One problem was that the more attention paid trolls got, it often meant the more money they were getting.

A challenge was to remove the incentive being given to them.

Award-winning cartoonist Malcolm Evans asked Rahman what her response was to the global situation “right now” with the invasion of Ukraine where people were “under intense pressure to vilify the Russians . . . treating them as ‘evil’.”

He added that “we live in a time that is probably the most dangerous that I have experienced in my lifetime … we are facing an Armageddon and I blame the media for that.

“It’s a disgrace.”

This led to a discussion by Pax Christi Aotearoa’s Janfrie Wakim about how Evans lost his job as a cartoonist on The New Zealand Herald in 2003 for “naming Israeli apartheid” over the repression of Palestinians to the loud applause of the audience.

‘Quality journalism’ paywalls
In a discussion about media, Rahman said she was disturbed by the failures of the media business model that meant increasingly “quality journalism” was being placed behind paywalls while the public that could not afford paywalls were being served “poor quality” information.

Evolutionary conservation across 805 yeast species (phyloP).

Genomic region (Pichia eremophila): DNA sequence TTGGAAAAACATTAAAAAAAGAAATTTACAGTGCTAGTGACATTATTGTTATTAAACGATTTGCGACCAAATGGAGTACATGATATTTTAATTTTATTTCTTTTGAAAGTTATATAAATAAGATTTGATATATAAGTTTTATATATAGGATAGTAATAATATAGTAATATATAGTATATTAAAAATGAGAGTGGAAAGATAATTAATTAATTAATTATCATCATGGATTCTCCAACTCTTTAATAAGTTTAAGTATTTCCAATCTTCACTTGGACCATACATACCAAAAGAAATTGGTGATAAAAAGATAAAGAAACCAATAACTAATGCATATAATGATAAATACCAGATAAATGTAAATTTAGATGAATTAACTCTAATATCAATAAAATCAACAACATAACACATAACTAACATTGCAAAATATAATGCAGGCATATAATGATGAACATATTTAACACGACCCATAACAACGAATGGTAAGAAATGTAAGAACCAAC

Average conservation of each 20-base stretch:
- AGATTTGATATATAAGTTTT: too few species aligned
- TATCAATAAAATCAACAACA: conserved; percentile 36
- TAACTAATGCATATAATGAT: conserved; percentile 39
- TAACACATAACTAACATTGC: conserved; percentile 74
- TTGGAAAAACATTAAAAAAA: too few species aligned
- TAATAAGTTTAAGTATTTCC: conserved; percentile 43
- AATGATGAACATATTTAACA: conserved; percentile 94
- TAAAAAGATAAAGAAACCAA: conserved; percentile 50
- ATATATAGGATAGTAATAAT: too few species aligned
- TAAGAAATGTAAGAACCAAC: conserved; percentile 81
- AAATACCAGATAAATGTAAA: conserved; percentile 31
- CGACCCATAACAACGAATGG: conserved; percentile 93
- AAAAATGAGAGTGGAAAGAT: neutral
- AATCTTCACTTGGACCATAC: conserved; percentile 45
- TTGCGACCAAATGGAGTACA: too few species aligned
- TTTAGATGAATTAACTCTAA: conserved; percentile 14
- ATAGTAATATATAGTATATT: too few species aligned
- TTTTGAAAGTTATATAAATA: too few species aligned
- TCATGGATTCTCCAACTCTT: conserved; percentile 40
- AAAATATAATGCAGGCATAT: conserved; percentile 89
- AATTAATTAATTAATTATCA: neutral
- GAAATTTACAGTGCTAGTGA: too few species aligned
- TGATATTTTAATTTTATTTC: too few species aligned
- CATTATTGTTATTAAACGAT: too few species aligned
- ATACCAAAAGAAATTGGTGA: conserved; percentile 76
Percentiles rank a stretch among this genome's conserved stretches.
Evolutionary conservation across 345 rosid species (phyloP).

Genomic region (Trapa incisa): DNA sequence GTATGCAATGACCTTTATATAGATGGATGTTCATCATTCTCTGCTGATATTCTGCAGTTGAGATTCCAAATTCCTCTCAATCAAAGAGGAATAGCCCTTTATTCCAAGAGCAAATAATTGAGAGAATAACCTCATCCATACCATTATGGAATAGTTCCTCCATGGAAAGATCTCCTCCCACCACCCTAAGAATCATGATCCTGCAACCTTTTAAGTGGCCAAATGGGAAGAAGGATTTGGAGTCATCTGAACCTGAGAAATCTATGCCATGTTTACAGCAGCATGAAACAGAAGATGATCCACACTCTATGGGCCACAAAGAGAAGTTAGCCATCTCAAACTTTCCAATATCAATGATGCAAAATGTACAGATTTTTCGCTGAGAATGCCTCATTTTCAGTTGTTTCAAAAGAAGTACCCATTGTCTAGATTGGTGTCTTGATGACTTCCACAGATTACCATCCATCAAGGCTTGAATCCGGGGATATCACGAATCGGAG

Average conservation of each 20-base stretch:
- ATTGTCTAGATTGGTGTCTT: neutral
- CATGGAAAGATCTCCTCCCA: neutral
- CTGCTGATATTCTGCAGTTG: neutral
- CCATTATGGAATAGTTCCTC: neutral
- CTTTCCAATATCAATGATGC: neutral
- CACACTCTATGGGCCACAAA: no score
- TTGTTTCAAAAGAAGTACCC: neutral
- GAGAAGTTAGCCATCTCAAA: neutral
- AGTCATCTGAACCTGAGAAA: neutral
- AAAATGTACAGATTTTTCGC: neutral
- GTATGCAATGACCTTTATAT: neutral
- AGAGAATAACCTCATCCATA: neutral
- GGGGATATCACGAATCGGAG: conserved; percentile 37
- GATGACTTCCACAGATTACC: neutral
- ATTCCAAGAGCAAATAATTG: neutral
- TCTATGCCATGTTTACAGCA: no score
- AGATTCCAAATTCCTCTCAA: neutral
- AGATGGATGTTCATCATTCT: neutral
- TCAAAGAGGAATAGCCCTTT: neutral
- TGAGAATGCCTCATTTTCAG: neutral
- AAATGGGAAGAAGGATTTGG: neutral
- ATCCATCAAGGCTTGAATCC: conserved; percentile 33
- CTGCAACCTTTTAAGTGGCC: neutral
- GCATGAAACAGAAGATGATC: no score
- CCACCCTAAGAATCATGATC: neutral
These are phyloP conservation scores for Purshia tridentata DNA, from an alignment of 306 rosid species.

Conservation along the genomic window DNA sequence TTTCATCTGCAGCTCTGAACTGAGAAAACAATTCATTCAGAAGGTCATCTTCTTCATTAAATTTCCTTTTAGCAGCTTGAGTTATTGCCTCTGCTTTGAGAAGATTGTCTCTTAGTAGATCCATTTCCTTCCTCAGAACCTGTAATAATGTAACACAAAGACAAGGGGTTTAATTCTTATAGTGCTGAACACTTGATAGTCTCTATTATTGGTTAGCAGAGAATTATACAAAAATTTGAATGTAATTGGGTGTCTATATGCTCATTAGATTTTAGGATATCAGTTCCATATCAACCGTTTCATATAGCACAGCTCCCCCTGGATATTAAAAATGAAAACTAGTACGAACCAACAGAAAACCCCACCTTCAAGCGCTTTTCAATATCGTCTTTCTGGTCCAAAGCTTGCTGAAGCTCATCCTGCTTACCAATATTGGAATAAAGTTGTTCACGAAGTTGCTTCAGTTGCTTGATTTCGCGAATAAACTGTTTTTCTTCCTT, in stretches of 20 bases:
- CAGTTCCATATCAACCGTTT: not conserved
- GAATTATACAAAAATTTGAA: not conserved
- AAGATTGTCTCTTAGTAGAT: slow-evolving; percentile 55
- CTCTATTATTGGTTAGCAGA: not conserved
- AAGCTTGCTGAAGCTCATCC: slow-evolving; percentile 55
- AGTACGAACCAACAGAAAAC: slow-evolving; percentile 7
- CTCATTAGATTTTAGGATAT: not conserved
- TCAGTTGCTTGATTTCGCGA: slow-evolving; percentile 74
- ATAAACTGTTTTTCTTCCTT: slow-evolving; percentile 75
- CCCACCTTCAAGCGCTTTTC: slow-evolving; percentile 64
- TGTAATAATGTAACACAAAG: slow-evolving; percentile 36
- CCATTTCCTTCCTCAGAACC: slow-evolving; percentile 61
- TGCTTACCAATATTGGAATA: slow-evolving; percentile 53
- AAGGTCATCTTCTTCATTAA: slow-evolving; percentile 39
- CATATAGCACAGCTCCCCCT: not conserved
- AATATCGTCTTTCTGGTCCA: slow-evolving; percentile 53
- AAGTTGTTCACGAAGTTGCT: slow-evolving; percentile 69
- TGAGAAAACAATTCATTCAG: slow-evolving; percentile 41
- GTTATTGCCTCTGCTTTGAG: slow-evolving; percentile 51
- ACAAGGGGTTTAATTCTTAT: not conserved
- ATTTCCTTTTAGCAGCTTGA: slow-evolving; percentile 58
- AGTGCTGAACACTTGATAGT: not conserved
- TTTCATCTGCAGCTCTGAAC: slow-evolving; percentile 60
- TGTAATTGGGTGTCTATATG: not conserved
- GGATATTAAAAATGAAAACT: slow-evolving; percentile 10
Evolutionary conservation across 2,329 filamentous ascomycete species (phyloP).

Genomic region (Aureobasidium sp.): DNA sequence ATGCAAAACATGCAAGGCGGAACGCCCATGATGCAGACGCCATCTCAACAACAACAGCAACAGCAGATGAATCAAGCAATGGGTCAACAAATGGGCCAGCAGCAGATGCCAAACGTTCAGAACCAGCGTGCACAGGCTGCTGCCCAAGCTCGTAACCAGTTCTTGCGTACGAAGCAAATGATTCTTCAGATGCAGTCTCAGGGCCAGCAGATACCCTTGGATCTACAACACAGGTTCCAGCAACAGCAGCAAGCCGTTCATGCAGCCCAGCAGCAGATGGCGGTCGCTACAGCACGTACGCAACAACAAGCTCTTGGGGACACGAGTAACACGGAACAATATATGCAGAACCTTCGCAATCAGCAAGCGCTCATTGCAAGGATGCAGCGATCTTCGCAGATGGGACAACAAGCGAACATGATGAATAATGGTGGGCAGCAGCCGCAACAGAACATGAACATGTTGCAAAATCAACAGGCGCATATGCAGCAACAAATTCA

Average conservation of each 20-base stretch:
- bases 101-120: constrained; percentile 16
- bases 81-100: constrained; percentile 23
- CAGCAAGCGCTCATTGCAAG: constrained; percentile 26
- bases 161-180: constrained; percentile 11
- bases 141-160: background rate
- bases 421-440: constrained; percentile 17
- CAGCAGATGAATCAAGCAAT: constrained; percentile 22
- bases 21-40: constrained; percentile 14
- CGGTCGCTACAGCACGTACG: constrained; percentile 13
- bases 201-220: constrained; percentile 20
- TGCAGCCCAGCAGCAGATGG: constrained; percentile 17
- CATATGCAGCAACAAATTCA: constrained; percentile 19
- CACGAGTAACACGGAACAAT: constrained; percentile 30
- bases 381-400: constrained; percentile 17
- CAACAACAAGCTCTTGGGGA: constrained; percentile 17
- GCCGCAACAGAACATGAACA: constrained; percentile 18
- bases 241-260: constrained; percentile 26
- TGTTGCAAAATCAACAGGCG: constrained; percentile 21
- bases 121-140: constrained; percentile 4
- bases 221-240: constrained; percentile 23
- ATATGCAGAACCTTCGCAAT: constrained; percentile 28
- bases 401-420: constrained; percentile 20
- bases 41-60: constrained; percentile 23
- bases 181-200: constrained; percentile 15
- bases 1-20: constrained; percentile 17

Introducing Anjum Rahman, Pax Christi’s Susan Healy said how “especially delighted the Wakim whanau were” that she had agreed to give the lecture.

David Wakim was the inaugural president of Pax Christi Aotearoa, an independent section of Pax Christi International, a Catholic organisation founded in France at the end of World War Two committed to working “to transform a world shaken by violence, terrorism, deepening inequalities, and global insecurity”.

Growing up in a Sydney Catholic family, Wakim was an advocate of interfaith dialogue. His travels in Muslim countries strengthened his links with the three faiths of Abraham – Judaism, Christianity and Islam.

He helped establish the Council of Christians and Muslims in Auckland, but was especially committed to Palestinian rights.

Wakim died in 2005 and the annual lecture honours his and Pax Christi’s mahi for Tiriti o Waitangi, interfaith dialogue, peace education, human rights and restorative justice.

Anjum Rahman addressing the Pax Christi-hosted David Wakim
Memorial Lecture 2022.
IMAGE: Billy Hania video screenshot/APR